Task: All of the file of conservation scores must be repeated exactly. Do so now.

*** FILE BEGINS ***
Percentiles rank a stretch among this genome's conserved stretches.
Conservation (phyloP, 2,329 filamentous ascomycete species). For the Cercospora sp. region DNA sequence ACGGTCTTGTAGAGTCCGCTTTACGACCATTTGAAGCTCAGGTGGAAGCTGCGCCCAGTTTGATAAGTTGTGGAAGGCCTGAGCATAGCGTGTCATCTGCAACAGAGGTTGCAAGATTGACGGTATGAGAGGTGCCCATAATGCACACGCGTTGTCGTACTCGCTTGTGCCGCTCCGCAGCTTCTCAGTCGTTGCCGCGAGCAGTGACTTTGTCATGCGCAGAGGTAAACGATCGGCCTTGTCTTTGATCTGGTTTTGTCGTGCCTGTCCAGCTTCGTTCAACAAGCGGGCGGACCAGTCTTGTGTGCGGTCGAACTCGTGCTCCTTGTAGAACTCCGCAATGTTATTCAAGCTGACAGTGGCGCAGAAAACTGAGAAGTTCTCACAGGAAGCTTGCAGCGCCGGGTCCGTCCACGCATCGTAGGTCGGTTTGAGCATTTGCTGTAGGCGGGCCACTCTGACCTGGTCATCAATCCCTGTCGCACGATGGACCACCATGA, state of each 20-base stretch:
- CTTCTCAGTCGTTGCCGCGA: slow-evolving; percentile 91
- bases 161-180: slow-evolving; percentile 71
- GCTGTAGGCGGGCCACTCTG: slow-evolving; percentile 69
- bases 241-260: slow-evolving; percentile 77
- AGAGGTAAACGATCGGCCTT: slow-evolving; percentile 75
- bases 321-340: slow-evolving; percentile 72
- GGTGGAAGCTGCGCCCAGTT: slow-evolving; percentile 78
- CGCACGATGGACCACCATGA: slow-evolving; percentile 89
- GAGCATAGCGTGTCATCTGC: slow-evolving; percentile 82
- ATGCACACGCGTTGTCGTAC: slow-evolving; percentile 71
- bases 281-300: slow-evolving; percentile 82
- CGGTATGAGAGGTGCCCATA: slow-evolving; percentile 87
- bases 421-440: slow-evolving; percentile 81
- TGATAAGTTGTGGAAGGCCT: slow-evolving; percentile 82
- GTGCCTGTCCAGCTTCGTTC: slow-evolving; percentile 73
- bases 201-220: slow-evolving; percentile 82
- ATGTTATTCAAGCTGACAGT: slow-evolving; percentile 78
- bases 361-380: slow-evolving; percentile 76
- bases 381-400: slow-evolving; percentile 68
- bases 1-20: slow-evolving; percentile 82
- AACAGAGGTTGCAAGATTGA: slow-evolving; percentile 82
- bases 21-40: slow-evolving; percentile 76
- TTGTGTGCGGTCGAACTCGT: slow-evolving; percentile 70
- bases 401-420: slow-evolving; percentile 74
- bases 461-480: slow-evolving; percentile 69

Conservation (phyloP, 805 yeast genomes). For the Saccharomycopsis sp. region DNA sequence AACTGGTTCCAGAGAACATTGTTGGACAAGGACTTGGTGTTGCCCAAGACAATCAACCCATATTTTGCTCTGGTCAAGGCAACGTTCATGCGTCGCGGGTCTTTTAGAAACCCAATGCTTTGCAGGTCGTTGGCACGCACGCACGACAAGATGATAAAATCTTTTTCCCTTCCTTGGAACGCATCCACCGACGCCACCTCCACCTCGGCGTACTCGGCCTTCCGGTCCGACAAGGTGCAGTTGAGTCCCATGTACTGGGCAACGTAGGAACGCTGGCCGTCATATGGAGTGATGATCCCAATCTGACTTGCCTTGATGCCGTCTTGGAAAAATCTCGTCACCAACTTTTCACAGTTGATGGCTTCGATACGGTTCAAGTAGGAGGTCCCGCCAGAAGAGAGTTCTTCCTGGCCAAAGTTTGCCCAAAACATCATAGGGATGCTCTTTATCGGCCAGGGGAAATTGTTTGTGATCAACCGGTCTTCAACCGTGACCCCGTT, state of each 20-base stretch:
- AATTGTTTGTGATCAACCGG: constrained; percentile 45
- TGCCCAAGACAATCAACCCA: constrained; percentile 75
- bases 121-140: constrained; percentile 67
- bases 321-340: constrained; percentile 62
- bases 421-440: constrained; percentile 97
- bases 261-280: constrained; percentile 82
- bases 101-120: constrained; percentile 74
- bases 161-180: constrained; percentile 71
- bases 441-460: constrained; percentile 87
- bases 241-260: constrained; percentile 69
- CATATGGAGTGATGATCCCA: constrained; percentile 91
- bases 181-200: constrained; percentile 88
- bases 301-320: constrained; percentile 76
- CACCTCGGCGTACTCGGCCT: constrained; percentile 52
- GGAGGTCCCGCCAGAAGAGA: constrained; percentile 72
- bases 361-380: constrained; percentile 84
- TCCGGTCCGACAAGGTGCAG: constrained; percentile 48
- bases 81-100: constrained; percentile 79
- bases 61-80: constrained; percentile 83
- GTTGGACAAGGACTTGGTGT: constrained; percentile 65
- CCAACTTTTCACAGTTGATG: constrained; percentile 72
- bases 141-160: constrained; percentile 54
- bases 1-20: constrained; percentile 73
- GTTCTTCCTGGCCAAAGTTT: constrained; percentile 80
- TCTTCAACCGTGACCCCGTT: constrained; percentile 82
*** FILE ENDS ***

Percentiles rank a stretch among this genome's conserved stretches.
Conservation (phyloP, 2,329 filamentous ascomycete species). For the Cercospora sp. region DNA sequence ACGGTCTTGTAGAGTCCGCTTTACGACCATTTGAAGCTCAGGTGGAAGCTGCGCCCAGTTTGATAAGTTGTGGAAGGCCTGAGCATAGCGTGTCATCTGCAACAGAGGTTGCAAGATTGACGGTATGAGAGGTGCCCATAATGCACACGCGTTGTCGTACTCGCTTGTGCCGCTCCGCAGCTTCTCAGTCGTTGCCGCGAGCAGTGACTTTGTCATGCGCAGAGGTAAACGATCGGCCTTGTCTTTGATCTGGTTTTGTCGTGCCTGTCCAGCTTCGTTCAACAAGCGGGCGGACCAGTCTTGTGTGCGGTCGAACTCGTGCTCCTTGTAGAACTCCGCAATGTTATTCAAGCTGACAGTGGCGCAGAAAACTGAGAAGTTCTCACAGGAAGCTTGCAGCGCCGGGTCCGTCCACGCATCGTAGGTCGGTTTGAGCATTTGCTGTAGGCGGGCCACTCTGACCTGGTCATCAATCCCTGTCGCACGATGGACCACCATGA, state of each 20-base stretch:
- CTTCTCAGTCGTTGCCGCGA: slow-evolving; percentile 91
- bases 161-180: slow-evolving; percentile 71
- GCTGTAGGCGGGCCACTCTG: slow-evolving; percentile 69
- bases 241-260: slow-evolving; percentile 77
- AGAGGTAAACGATCGGCCTT: slow-evolving; percentile 75
- bases 321-340: slow-evolving; percentile 72
- GGTGGAAGCTGCGCCCAGTT: slow-evolving; percentile 78
- CGCACGATGGACCACCATGA: slow-evolving; percentile 89
- GAGCATAGCGTGTCATCTGC: slow-evolving; percentile 82
- ATGCACACGCGTTGTCGTAC: slow-evolving; percentile 71
- bases 281-300: slow-evolving; percentile 82
- CGGTATGAGAGGTGCCCATA: slow-evolving; percentile 87
- bases 421-440: slow-evolving; percentile 81
- TGATAAGTTGTGGAAGGCCT: slow-evolving; percentile 82
- GTGCCTGTCCAGCTTCGTTC: slow-evolving; percentile 73
- bases 201-220: slow-evolving; percentile 82
- ATGTTATTCAAGCTGACAGT: slow-evolving; percentile 78
- bases 361-380: slow-evolving; percentile 76
- bases 381-400: slow-evolving; percentile 68
- bases 1-20: slow-evolving; percentile 82
- AACAGAGGTTGCAAGATTGA: slow-evolving; percentile 82
- bases 21-40: slow-evolving; percentile 76
- TTGTGTGCGGTCGAACTCGT: slow-evolving; percentile 70
- bases 401-420: slow-evolving; percentile 74
- bases 461-480: slow-evolving; percentile 69

Conservation (phyloP, 805 yeast genomes). For the Saccharomycopsis sp. region DNA sequence AACTGGTTCCAGAGAACATTGTTGGACAAGGACTTGGTGTTGCCCAAGACAATCAACCCATATTTTGCTCTGGTCAAGGCAACGTTCATGCGTCGCGGGTCTTTTAGAAACCCAATGCTTTGCAGGTCGTTGGCACGCACGCACGACAAGATGATAAAATCTTTTTCCCTTCCTTGGAACGCATCCACCGACGCCACCTCCACCTCGGCGTACTCGGCCTTCCGGTCCGACAAGGTGCAGTTGAGTCCCATGTACTGGGCAACGTAGGAACGCTGGCCGTCATATGGAGTGATGATCCCAATCTGACTTGCCTTGATGCCGTCTTGGAAAAATCTCGTCACCAACTTTTCACAGTTGATGGCTTCGATACGGTTCAAGTAGGAGGTCCCGCCAGAAGAGAGTTCTTCCTGGCCAAAGTTTGCCCAAAACATCATAGGGATGCTCTTTATCGGCCAGGGGAAATTGTTTGTGATCAACCGGTCTTCAACCGTGACCCCGTT, state of each 20-base stretch:
- AATTGTTTGTGATCAACCGG: constrained; percentile 45
- TGCCCAAGACAATCAACCCA: constrained; percentile 75
- bases 121-140: constrained; percentile 67
- bases 321-340: constrained; percentile 62
- bases 421-440: constrained; percentile 97
- bases 261-280: constrained; percentile 82
- bases 101-120: constrained; percentile 74
- bases 161-180: constrained; percentile 71
- bases 441-460: constrained; percentile 87
- bases 241-260: constrained; percentile 69
- CATATGGAGTGATGATCCCA: constrained; percentile 91
- bases 181-200: constrained; percentile 88
- bases 301-320: constrained; percentile 76
- CACCTCGGCGTACTCGGCCT: constrained; percentile 52
- GGAGGTCCCGCCAGAAGAGA: constrained; percentile 72
- bases 361-380: constrained; percentile 84
- TCCGGTCCGACAAGGTGCAG: constrained; percentile 48
- bases 81-100: constrained; percentile 79
- bases 61-80: constrained; percentile 83
- GTTGGACAAGGACTTGGTGT: constrained; percentile 65
- CCAACTTTTCACAGTTGATG: constrained; percentile 72
- bases 141-160: constrained; percentile 54
- bases 1-20: constrained; percentile 73
- GTTCTTCCTGGCCAAAGTTT: constrained; percentile 80
- TCTTCAACCGTGACCCCGTT: constrained; percentile 82